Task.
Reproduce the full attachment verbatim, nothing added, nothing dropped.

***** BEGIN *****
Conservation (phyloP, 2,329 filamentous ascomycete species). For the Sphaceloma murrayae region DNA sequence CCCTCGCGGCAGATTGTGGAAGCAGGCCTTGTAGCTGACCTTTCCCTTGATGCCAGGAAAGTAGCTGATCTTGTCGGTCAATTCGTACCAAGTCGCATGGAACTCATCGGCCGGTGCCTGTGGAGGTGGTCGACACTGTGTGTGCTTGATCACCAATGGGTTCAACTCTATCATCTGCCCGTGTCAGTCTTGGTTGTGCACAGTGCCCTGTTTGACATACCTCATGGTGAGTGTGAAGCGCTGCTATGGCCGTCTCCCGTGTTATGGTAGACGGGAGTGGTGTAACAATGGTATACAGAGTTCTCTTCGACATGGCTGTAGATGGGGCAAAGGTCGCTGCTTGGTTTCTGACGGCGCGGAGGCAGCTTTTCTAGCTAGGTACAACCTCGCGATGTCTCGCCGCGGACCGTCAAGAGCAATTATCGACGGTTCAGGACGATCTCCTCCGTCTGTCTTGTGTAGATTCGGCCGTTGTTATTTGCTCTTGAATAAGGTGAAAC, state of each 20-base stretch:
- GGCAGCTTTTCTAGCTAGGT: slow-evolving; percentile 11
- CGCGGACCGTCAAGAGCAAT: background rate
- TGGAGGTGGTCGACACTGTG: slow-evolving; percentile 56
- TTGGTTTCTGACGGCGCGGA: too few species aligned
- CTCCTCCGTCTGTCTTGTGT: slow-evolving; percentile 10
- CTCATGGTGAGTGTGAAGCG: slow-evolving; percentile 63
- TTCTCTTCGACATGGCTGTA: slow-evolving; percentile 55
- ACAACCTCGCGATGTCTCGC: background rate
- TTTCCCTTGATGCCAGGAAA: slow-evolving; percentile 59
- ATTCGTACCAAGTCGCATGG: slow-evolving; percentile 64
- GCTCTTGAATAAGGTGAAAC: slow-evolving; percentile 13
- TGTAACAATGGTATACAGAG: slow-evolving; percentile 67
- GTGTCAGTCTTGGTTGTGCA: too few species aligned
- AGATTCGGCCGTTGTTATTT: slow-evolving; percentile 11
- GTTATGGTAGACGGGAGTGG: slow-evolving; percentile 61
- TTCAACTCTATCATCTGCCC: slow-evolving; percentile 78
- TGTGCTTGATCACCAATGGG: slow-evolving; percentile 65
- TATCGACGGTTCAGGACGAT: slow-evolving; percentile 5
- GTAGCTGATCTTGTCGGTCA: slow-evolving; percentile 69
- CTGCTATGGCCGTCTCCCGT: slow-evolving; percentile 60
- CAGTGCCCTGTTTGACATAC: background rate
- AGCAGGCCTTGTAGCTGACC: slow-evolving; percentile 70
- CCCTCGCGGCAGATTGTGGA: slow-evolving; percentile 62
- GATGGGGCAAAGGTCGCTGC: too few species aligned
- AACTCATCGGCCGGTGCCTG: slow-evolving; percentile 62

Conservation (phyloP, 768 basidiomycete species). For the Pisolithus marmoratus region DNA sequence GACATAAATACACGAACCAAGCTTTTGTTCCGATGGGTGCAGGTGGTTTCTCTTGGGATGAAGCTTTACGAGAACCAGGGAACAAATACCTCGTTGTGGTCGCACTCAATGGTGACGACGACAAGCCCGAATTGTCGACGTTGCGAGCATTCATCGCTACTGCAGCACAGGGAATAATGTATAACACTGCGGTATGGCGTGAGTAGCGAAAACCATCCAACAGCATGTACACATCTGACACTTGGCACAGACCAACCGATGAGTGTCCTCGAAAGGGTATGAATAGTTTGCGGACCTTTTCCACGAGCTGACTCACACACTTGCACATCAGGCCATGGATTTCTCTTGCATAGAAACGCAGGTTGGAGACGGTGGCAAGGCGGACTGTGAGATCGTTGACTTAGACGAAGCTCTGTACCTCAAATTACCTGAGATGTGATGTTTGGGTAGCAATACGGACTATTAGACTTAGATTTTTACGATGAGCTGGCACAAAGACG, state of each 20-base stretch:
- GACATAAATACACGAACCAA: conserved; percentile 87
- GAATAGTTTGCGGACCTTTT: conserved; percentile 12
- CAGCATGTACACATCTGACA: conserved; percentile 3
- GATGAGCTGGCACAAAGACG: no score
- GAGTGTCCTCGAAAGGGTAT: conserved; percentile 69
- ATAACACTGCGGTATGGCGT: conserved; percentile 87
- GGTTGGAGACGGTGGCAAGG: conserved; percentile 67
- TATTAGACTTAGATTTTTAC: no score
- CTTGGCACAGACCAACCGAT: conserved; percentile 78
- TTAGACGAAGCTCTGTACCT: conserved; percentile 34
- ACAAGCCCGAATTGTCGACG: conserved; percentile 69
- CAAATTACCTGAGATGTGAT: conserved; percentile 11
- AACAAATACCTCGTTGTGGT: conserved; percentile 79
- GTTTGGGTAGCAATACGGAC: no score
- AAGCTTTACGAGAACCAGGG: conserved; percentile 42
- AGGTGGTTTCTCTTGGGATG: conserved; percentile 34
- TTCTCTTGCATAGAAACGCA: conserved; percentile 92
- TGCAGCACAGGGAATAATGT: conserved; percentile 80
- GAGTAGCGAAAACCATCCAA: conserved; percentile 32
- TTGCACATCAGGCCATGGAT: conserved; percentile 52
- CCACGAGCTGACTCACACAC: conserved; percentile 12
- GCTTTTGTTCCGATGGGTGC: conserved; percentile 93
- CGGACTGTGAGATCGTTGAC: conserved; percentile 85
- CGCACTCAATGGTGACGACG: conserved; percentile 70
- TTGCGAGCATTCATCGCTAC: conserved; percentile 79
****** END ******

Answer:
Conservation (phyloP, 2,329 filamentous ascomycete species). For the Sphaceloma murrayae region DNA sequence CCCTCGCGGCAGATTGTGGAAGCAGGCCTTGTAGCTGACCTTTCCCTTGATGCCAGGAAAGTAGCTGATCTTGTCGGTCAATTCGTACCAAGTCGCATGGAACTCATCGGCCGGTGCCTGTGGAGGTGGTCGACACTGTGTGTGCTTGATCACCAATGGGTTCAACTCTATCATCTGCCCGTGTCAGTCTTGGTTGTGCACAGTGCCCTGTTTGACATACCTCATGGTGAGTGTGAAGCGCTGCTATGGCCGTCTCCCGTGTTATGGTAGACGGGAGTGGTGTAACAATGGTATACAGAGTTCTCTTCGACATGGCTGTAGATGGGGCAAAGGTCGCTGCTTGGTTTCTGACGGCGCGGAGGCAGCTTTTCTAGCTAGGTACAACCTCGCGATGTCTCGCCGCGGACCGTCAAGAGCAATTATCGACGGTTCAGGACGATCTCCTCCGTCTGTCTTGTGTAGATTCGGCCGTTGTTATTTGCTCTTGAATAAGGTGAAAC, state of each 20-base stretch:
- GGCAGCTTTTCTAGCTAGGT: slow-evolving; percentile 11
- CGCGGACCGTCAAGAGCAAT: background rate
- TGGAGGTGGTCGACACTGTG: slow-evolving; percentile 56
- TTGGTTTCTGACGGCGCGGA: too few species aligned
- CTCCTCCGTCTGTCTTGTGT: slow-evolving; percentile 10
- CTCATGGTGAGTGTGAAGCG: slow-evolving; percentile 63
- TTCTCTTCGACATGGCTGTA: slow-evolving; percentile 55
- ACAACCTCGCGATGTCTCGC: background rate
- TTTCCCTTGATGCCAGGAAA: slow-evolving; percentile 59
- ATTCGTACCAAGTCGCATGG: slow-evolving; percentile 64
- GCTCTTGAATAAGGTGAAAC: slow-evolving; percentile 13
- TGTAACAATGGTATACAGAG: slow-evolving; percentile 67
- GTGTCAGTCTTGGTTGTGCA: too few species aligned
- AGATTCGGCCGTTGTTATTT: slow-evolving; percentile 11
- GTTATGGTAGACGGGAGTGG: slow-evolving; percentile 61
- TTCAACTCTATCATCTGCCC: slow-evolving; percentile 78
- TGTGCTTGATCACCAATGGG: slow-evolving; percentile 65
- TATCGACGGTTCAGGACGAT: slow-evolving; percentile 5
- GTAGCTGATCTTGTCGGTCA: slow-evolving; percentile 69
- CTGCTATGGCCGTCTCCCGT: slow-evolving; percentile 60
- CAGTGCCCTGTTTGACATAC: background rate
- AGCAGGCCTTGTAGCTGACC: slow-evolving; percentile 70
- CCCTCGCGGCAGATTGTGGA: slow-evolving; percentile 62
- GATGGGGCAAAGGTCGCTGC: too few species aligned
- AACTCATCGGCCGGTGCCTG: slow-evolving; percentile 62

Conservation (phyloP, 768 basidiomycete species). For the Pisolithus marmoratus region DNA sequence GACATAAATACACGAACCAAGCTTTTGTTCCGATGGGTGCAGGTGGTTTCTCTTGGGATGAAGCTTTACGAGAACCAGGGAACAAATACCTCGTTGTGGTCGCACTCAATGGTGACGACGACAAGCCCGAATTGTCGACGTTGCGAGCATTCATCGCTACTGCAGCACAGGGAATAATGTATAACACTGCGGTATGGCGTGAGTAGCGAAAACCATCCAACAGCATGTACACATCTGACACTTGGCACAGACCAACCGATGAGTGTCCTCGAAAGGGTATGAATAGTTTGCGGACCTTTTCCACGAGCTGACTCACACACTTGCACATCAGGCCATGGATTTCTCTTGCATAGAAACGCAGGTTGGAGACGGTGGCAAGGCGGACTGTGAGATCGTTGACTTAGACGAAGCTCTGTACCTCAAATTACCTGAGATGTGATGTTTGGGTAGCAATACGGACTATTAGACTTAGATTTTTACGATGAGCTGGCACAAAGACG, state of each 20-base stretch:
- GACATAAATACACGAACCAA: conserved; percentile 87
- GAATAGTTTGCGGACCTTTT: conserved; percentile 12
- CAGCATGTACACATCTGACA: conserved; percentile 3
- GATGAGCTGGCACAAAGACG: no score
- GAGTGTCCTCGAAAGGGTAT: conserved; percentile 69
- ATAACACTGCGGTATGGCGT: conserved; percentile 87
- GGTTGGAGACGGTGGCAAGG: conserved; percentile 67
- TATTAGACTTAGATTTTTAC: no score
- CTTGGCACAGACCAACCGAT: conserved; percentile 78
- TTAGACGAAGCTCTGTACCT: conserved; percentile 34
- ACAAGCCCGAATTGTCGACG: conserved; percentile 69
- CAAATTACCTGAGATGTGAT: conserved; percentile 11
- AACAAATACCTCGTTGTGGT: conserved; percentile 79
- GTTTGGGTAGCAATACGGAC: no score
- AAGCTTTACGAGAACCAGGG: conserved; percentile 42
- AGGTGGTTTCTCTTGGGATG: conserved; percentile 34
- TTCTCTTGCATAGAAACGCA: conserved; percentile 92
- TGCAGCACAGGGAATAATGT: conserved; percentile 80
- GAGTAGCGAAAACCATCCAA: conserved; percentile 32
- TTGCACATCAGGCCATGGAT: conserved; percentile 52
- CCACGAGCTGACTCACACAC: conserved; percentile 12
- GCTTTTGTTCCGATGGGTGC: conserved; percentile 93
- CGGACTGTGAGATCGTTGAC: conserved; percentile 85
- CGCACTCAATGGTGACGACG: conserved; percentile 70
- TTGCGAGCATTCATCGCTAC: conserved; percentile 79